2. Be thankful for what you have – Anything beyond hell is a gift of God’s grace (1 Thes. 5:18).

3. Tame those tastebuds – I won’t want what I don’t know is out there (1 Cor. 9:27).

4. Be wary of commercials – The goal of advertising is to breed discontentment to get me to want something I never thought I needed (1 Tim. 6:9).

5. Prioritize your needs, not your wants – Pursue that which God promises, not that which is seldom received or breeds a desire for more. What does God want me to want (1 Tim. 6:7-8).

6. Know when enough is enough – Does a bigger income always need to translate into a bigger lifestyle (Phil. 4:11-12)?

7. No U-Hails behind hearses – The temporary things don’t last in this life and are definitely not transferred to the next. Pursue what I’ll cherish for an eternity (Mt. 6:19-21).

8. The two greatest commandments – The four sins of discontentment, doubt and complaining against God and jealously and coveting against people, will end when I love God and love others (Mt. 22:38-40). 

9. Who’s the boss? – Do I own my stuff or does my stuff own me (1 Cor. 6:12)?


True biblical love is the solution to the sin of discontentment If we truly love God, we will trust His wise and good care for our lives and thus not doubt or complain. And if we truly love for others, we will not be jealous or covetous toward their blessings. Learn to trust God and rejoice in the blessings of others.


The key to contentment is to limit our wants. For starters, we rarely get all that we want. And second, even when we occasionally do, we often want an increase in quality or quantity of that object. Therefore, the more I want, the more I will have to deal with the temptation toward discontentment. Actually, if we can only focus on our needs, that which God does promise to provide, we are guaranteed contentment. “For we have brought nothing into the world, so we cannot take anything out of it either.  If we have food and covering, with these we shall be content” (1 Tim. 6:7-8).


Gentleness says I will fight God’s wars God’s way. I can trust that His way of graciousness is right without resorting to manipulation or intimidation. It says I can bear up under abuse and not be mad at the world in the process. It says my testimony to Christ is more important than winning at any cost. It says His Spirit is working in me, producing the fruit of gentleness. As a matter of fact, gentleness is so important that Paul says in Philippians 4:5 that it should “be known to all men.”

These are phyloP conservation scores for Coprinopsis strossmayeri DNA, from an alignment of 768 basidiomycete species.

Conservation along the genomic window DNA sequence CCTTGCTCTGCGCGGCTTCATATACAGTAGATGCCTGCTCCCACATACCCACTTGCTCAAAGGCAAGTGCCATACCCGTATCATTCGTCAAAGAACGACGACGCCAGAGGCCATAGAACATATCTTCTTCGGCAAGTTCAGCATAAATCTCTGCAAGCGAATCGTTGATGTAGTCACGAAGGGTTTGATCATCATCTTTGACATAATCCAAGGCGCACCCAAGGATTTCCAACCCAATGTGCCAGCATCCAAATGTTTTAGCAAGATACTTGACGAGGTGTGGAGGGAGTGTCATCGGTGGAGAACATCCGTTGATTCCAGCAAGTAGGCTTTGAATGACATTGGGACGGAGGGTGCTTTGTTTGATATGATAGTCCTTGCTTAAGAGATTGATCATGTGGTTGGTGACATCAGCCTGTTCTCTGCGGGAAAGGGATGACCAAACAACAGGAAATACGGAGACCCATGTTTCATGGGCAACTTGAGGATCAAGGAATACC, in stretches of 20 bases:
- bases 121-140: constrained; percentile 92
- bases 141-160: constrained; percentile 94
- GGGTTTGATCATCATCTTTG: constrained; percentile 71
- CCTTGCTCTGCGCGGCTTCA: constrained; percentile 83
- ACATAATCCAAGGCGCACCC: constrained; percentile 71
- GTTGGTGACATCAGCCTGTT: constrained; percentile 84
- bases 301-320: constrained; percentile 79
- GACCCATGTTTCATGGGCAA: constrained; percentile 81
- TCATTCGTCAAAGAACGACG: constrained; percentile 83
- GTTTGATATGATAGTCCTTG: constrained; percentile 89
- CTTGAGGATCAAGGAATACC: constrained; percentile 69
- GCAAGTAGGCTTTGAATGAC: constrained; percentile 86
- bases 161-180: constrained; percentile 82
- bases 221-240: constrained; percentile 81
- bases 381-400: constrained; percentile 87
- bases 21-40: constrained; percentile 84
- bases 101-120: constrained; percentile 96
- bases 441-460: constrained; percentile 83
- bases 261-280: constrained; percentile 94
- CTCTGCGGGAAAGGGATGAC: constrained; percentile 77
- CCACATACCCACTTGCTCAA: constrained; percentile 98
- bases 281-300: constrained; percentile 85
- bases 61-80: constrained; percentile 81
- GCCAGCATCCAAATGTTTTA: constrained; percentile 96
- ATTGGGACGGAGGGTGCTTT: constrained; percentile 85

Gentleness imitates the character of Christ. Paul pleaded with the Corinthian church “by the meekness and gentleness of Christ” (2 Cor. 10:1). Jesus came down to earth as Almighty God for 33 years. Has there ever been or will there ever be and individual gentler than Him? The more you conform to the image of Jesus, the gentler you will become.


The Greek word the Bible often translates “gentle” is epiekes. It technically has a richer meaning than any English word. In the language of the day, it was used in a way similar to being kind, courteous or tolerant. Patience to endue injustice, mistreatment or disgrace. Yielding. Willingness to remain self-controlled when wronged. Humility. Someone once said it could be called “graciousness of humility.” This word shows up when describing the character of an elder who must not be “pugnacious, but gentle (epiekes)” (1 Tim. 3:3). In Titus 3:2 we are “to malign no one, to be peaceable, gentle (epiekes).” James tells us the wisdom that comes down from above is, “First pure, then peaceable, gentle” (epiekes). In Philippians 4:5 we are to “let [our] gentle (epiekes) spirit be known to all men.”


As Philippians 3:1 and 4:4 say, for the Christian, our joy is “in the Lord”. If you look elsewhere, don’t expect to find it.


When we don’t rejoice, we are basically giving God a vote of no confidence. Like an unbeliever, we are concerned only for our temporary happiness or happiness in a way that is contrary to His will.